Blake seeks to provide the Golden String which can lead us through the labyrinth of our experience or his own poetry.

Friday, October 4, 2013


Jerusalem, Plate 5, (E 147)
"Trembling I sit day and night, my friends are astonish'd at me.
Yet they forgive my wanderings, I rest not from my great task!
To open the Eternal Worlds, to open the immortal Eyes
Of Man inwards into the Worlds of Thought: into Eternity
Ever expanding in the Bosom of God. the Human Imagination        
O Saviour pour upon me thy Spirit of meekness & love:
Annihilate the Selfhood in me, be thou all my life!
Guide thou my hand which trembles exceedingly upon the rock of ages,
While I write of the building of Golgonooza, & of the terrors of Entuthon:
Of Hand & Hyle & Coban, of Kwantok, Peachey, Brereton, Slayd & Hutton:
Of the terrible sons & daughters of Albion. and their Generations."
Metropolitan Museum of Art
Jerusalem Frontispiece
Blake involved himself in his 'great task' without ceasing. In the creation of the visual images through which he would complement the poetic images of his epics, he constantly explored methods of presenting the products of the Human Imagination. His experimentation with techniques of printing led him to 'white line' engraving which added another dimension to portraying the dynamics of light and dark. The image in my previous post is an example of this technique.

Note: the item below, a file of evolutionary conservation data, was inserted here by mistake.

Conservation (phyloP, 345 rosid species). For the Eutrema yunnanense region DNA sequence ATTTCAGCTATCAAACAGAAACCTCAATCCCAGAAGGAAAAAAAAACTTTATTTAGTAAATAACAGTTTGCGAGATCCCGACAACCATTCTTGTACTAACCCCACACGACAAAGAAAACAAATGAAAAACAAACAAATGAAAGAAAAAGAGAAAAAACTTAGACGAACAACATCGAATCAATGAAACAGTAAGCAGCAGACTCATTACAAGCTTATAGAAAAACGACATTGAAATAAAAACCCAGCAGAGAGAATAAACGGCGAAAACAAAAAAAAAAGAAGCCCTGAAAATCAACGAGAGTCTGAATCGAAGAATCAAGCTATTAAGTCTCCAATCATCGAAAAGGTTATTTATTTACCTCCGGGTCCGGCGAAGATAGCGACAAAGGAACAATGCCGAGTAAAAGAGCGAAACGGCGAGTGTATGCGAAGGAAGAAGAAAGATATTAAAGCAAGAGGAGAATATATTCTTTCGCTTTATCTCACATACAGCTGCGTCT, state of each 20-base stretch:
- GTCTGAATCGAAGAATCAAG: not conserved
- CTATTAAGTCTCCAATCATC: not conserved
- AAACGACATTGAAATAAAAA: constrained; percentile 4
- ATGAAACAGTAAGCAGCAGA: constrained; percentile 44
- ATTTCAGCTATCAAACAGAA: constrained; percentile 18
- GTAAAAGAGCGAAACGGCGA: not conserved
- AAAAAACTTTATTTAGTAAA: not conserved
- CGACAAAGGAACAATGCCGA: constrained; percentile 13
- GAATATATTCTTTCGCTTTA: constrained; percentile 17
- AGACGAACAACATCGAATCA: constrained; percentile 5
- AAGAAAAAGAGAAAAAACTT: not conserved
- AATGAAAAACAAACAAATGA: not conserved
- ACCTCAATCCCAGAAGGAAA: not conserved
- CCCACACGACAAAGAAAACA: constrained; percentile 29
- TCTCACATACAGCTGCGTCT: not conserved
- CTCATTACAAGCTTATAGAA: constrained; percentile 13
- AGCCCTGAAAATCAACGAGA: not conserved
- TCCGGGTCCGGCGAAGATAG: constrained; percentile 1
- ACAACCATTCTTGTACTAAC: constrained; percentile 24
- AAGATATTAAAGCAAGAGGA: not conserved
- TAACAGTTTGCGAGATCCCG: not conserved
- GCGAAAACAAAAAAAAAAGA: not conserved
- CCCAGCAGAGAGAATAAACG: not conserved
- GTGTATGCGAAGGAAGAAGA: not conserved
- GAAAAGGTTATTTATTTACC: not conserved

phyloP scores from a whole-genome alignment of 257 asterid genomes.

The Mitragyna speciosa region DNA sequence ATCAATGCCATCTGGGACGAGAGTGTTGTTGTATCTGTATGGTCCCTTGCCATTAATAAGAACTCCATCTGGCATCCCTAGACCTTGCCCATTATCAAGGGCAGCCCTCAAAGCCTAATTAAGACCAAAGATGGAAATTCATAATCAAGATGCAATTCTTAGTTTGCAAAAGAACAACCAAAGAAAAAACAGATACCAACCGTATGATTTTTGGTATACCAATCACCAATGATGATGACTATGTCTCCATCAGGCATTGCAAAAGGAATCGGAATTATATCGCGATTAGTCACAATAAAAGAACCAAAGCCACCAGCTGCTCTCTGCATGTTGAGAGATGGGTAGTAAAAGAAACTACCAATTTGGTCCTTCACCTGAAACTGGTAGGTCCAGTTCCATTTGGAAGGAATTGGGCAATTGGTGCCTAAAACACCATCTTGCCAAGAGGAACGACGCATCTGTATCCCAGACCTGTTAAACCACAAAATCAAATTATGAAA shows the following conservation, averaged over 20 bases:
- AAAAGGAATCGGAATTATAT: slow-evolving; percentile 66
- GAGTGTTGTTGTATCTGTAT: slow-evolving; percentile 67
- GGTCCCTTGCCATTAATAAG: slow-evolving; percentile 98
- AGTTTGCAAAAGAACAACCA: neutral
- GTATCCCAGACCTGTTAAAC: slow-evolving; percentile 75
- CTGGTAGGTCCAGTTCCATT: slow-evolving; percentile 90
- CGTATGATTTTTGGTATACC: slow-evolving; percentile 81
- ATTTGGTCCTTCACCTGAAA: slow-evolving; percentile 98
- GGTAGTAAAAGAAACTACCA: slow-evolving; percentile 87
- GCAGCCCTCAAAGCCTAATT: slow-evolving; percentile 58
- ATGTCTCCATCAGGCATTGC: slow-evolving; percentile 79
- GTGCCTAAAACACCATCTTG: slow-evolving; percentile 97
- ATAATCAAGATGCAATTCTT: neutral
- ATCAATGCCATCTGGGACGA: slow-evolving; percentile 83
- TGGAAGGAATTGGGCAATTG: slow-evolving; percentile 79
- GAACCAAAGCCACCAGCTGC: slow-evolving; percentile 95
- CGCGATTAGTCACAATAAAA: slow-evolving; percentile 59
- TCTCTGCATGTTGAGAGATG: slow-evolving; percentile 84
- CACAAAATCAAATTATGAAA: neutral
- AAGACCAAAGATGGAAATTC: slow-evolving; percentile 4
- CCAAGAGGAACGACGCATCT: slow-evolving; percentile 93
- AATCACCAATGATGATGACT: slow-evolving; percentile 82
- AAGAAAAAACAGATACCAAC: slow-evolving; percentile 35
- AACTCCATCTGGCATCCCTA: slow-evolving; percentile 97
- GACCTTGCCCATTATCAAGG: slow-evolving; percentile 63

Much of Blake's engraving employed the relief method of printing in which the surface on which the ink would be applied was raised above the surrounding surface. He dissolved the copper which was unprotected by a resistant material to produce the elevated text and picture which would be printed. In the 'white line' engraving the surface which would be inked was protected by the resistant material which was then incised with the design. The application of acid ate only the lines leaving them lowered rather than elevated. Wax was removed, ink was lightly applied to the whole plate but did not penetrate the lines which remained white. A negative image was produced when the plate was printed.

Blake seems to have combined printing methods on individual plates in the same way that he combined water coloring and drawing with ink, charcoal or pencil along with his printing.

Annotations to Reynolds, (E 648)
 "Knowledge of Ideal Beauty. is Not to be Acquired It is Born
with us Innate Ideas. are in Every Man Born with him. they are
 Himself.  The Man who says that we have No Innate Ideas
must be a Fool & Knave.  Having No Con-Science " 
 Annotations to Reynolds, (E 656)
"Reynolds Thinks that Man Learns all that he Knows I say on
the Contrary That Man Brings All that he has or Can have Into the
World with him.  Man is Born Like a Garden ready Planted & Sown  
This World is too poor to produce one Seed"    
Jerusalem, Plate 91, (E 252) "I care not whether a Man is Good or Evil; all that I care Is whether he is a Wise Man or a Fool. Go! put off Holiness And put on Intellect: or my thundrous Hammer shall drive thee To wrath which thou condemnest: till thou obey my voice So Los terrified cries: trembling & weeping & howling! Beholding" 

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